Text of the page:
The commemorative plaque mentioned at the beginning of the article was placed (in the right spot, this time) only on January 27th, 2006, when Topovske Šupe, on the occasion of the International Day of Holocaust Remembrance, was proclaimed "park of Memory" in the presence of Prime Minister Koštunica. Nevertheless, adds Byford, the former concentration camp was never officially declared cultural heritage. In fact, before the plaque was affixed, the land had already been bought by Delta Holding, and the plan of construction of the mall had already been defined.
The recent protests have begun when the media brought to public attention the plans for the future shopping centre, highlighting the absence of a project to safeguard the historical memory of the former concentration camp. Delta Holding, however, denies the accusation of negligence. In an official statement, the company states that its commitment to the memory of Topovske Šupe is adequately preserved, and dismisses allegations as a cowardly attempt to throw mud on the company and in particular on its president, entrepreneur Miroslav Mišković. Such a nervous reaction is not surprising, since Mišković, the richest man in Serbia, has for months been at the centre of an investigation by the judiciary for alleged fraud related to the privatization of some construction companies.
A lesson of history and civilization
On June 2nd, the 'history lesson' of Topovske Šupe was attended by researchers, activists, representatives of Serbia's Jewish community, and even some relatives of the victims of the concentration camps, whose touching testimonies made the commemoration even more intense. At the end of the event, participants prepared a summary of the lesson to be sent to all members of the City Council of Belgrade and the institutions responsible for the memorialisation of places of historical and cultural interest.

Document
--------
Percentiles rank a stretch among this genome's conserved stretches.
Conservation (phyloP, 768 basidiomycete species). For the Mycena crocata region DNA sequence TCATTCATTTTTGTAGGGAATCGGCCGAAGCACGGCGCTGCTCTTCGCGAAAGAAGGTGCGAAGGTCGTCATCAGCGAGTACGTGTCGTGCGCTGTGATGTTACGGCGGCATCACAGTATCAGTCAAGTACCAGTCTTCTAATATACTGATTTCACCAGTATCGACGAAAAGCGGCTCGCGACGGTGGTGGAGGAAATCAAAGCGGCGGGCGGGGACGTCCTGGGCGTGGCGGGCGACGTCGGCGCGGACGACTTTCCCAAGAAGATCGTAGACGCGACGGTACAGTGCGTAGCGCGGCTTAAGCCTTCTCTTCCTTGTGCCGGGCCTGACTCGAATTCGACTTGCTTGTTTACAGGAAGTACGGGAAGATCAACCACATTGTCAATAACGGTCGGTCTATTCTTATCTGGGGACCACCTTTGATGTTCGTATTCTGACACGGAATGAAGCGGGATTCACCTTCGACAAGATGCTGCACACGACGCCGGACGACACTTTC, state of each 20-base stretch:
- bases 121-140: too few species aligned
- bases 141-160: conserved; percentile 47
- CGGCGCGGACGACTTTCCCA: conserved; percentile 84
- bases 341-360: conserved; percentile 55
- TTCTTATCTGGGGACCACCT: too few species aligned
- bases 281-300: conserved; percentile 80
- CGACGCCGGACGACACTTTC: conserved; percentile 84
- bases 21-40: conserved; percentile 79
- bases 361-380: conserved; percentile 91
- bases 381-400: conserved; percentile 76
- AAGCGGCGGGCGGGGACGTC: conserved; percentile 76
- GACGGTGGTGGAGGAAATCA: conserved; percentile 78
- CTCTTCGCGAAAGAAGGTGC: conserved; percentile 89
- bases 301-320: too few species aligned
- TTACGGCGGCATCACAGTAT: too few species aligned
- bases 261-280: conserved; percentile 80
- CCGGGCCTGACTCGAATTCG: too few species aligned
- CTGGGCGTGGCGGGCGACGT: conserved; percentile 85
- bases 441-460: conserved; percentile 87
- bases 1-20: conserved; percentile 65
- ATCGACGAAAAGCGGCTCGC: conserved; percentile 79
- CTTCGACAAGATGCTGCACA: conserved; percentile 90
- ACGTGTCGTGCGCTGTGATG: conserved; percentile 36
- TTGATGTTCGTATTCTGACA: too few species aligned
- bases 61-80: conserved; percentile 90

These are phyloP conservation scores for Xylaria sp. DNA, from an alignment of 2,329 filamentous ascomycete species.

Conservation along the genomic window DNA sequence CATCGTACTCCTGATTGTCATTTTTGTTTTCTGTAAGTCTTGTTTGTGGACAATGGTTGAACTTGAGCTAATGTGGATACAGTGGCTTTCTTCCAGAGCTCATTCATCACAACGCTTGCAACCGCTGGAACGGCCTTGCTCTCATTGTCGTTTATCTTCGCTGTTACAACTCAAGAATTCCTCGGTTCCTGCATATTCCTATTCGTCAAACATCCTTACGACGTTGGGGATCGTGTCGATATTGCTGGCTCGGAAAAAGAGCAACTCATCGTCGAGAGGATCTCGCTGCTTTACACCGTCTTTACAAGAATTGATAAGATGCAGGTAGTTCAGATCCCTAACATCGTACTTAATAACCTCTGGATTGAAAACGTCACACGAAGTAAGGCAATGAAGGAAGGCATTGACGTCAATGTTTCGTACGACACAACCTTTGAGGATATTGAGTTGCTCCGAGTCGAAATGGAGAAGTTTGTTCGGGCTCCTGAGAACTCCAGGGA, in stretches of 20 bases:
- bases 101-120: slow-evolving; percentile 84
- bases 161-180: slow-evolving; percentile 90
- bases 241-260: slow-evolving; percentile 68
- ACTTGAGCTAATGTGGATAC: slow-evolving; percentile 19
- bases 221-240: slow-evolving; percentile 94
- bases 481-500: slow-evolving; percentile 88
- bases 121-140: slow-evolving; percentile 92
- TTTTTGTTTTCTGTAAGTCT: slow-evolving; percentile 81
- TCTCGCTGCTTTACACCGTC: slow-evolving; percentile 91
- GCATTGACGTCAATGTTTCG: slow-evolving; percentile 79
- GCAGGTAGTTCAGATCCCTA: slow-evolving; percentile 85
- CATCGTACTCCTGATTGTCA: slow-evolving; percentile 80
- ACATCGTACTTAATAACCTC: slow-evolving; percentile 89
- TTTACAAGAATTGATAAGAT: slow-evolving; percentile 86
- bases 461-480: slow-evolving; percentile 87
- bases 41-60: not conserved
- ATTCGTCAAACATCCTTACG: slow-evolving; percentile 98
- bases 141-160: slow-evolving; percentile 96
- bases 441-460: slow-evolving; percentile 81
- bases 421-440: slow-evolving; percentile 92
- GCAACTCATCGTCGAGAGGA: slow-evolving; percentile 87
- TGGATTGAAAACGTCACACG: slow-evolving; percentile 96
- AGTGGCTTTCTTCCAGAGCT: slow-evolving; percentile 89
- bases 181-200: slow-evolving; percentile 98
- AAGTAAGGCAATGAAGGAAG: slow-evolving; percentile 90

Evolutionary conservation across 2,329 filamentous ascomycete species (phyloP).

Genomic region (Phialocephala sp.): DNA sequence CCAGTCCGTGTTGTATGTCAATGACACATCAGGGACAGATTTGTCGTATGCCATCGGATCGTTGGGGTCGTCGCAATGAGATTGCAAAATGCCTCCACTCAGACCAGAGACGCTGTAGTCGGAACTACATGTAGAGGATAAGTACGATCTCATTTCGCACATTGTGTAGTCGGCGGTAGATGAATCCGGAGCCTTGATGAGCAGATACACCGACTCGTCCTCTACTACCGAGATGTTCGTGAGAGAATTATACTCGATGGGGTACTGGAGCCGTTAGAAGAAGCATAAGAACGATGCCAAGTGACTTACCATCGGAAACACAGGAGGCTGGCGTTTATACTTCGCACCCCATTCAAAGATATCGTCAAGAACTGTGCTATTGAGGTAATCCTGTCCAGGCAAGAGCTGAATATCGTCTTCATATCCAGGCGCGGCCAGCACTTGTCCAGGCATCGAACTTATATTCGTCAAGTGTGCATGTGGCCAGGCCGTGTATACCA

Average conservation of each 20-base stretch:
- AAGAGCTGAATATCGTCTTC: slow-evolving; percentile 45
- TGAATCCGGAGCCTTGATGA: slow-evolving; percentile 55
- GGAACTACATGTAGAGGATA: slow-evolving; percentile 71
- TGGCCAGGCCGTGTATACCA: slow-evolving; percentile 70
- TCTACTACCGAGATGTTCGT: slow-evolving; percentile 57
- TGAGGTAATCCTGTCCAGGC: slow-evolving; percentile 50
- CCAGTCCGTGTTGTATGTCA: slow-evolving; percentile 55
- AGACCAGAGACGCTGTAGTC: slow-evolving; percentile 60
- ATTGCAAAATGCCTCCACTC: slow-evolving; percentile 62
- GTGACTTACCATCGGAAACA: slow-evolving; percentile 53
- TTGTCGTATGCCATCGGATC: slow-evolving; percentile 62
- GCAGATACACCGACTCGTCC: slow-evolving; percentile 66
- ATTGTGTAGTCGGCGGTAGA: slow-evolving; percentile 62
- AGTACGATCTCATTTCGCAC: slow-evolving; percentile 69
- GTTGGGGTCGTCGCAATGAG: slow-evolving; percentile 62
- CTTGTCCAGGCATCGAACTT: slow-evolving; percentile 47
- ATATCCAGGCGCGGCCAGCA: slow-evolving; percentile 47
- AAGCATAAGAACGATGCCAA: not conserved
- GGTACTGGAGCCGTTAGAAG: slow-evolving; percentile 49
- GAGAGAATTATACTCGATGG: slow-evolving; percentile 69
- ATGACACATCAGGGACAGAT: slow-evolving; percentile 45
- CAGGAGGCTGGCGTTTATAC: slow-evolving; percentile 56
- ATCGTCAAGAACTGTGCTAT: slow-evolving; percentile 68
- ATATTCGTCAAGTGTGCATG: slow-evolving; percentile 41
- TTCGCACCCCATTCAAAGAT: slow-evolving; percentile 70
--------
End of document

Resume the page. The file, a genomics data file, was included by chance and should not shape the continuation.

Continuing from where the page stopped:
The meaning of the event, in the words of Nebojsa Milikić, one of the organizers, was to remind citizens and authorities that it is unacceptable for a place where thousands of people were held prisoners and sent away to die to become a shopping centre, i.e. a space for consumption and fun. This opinion is shared by Aleksandar Nećak, representative of the Council of Jewish municipalities, who notes that "the idea of a place of suffering transformed into a shopping mall is not in itself anti-Semitic, but anti-civic, profoundly anti-civic".
A complex relationship
The difficult, controversial process of memorialisation of Topovske Šupe illustrates the complex relationship that Serbian society has with the memory of the Holocaust. Jovan Byford has an interesting theory in this regard. In his view, the issue is not whether or not to erect monuments to the Holocaust. "The problem is another", he says. "In Serbia, the public tends to interpret the Holocaust as a historical event that is significant only for Jews, and not as something that should be a fundamental element of historical memory for the whole society".
"Furthermore", says Byford, "Serbian society is very much characterised by the phenomenon of comparative self-victimisation: the commemoration of the extermination of Jews is often carried out in ways that tend to equate it with the Serbian deaths". As a result, "interpreting the Holocaust as a universal example of human suffering and death at the time of Nazism is often not understood, but on the contrary tends to stir, even today, very harsh reactions".
This publication has been produced with the assistance of the European Union. The contents of this publication are the sole responsibility of Osservatorio Balcani e Caucaso and its partners and can in no way be taken to reflect the views of the European Union. The project's page: Tell Europe to Europe.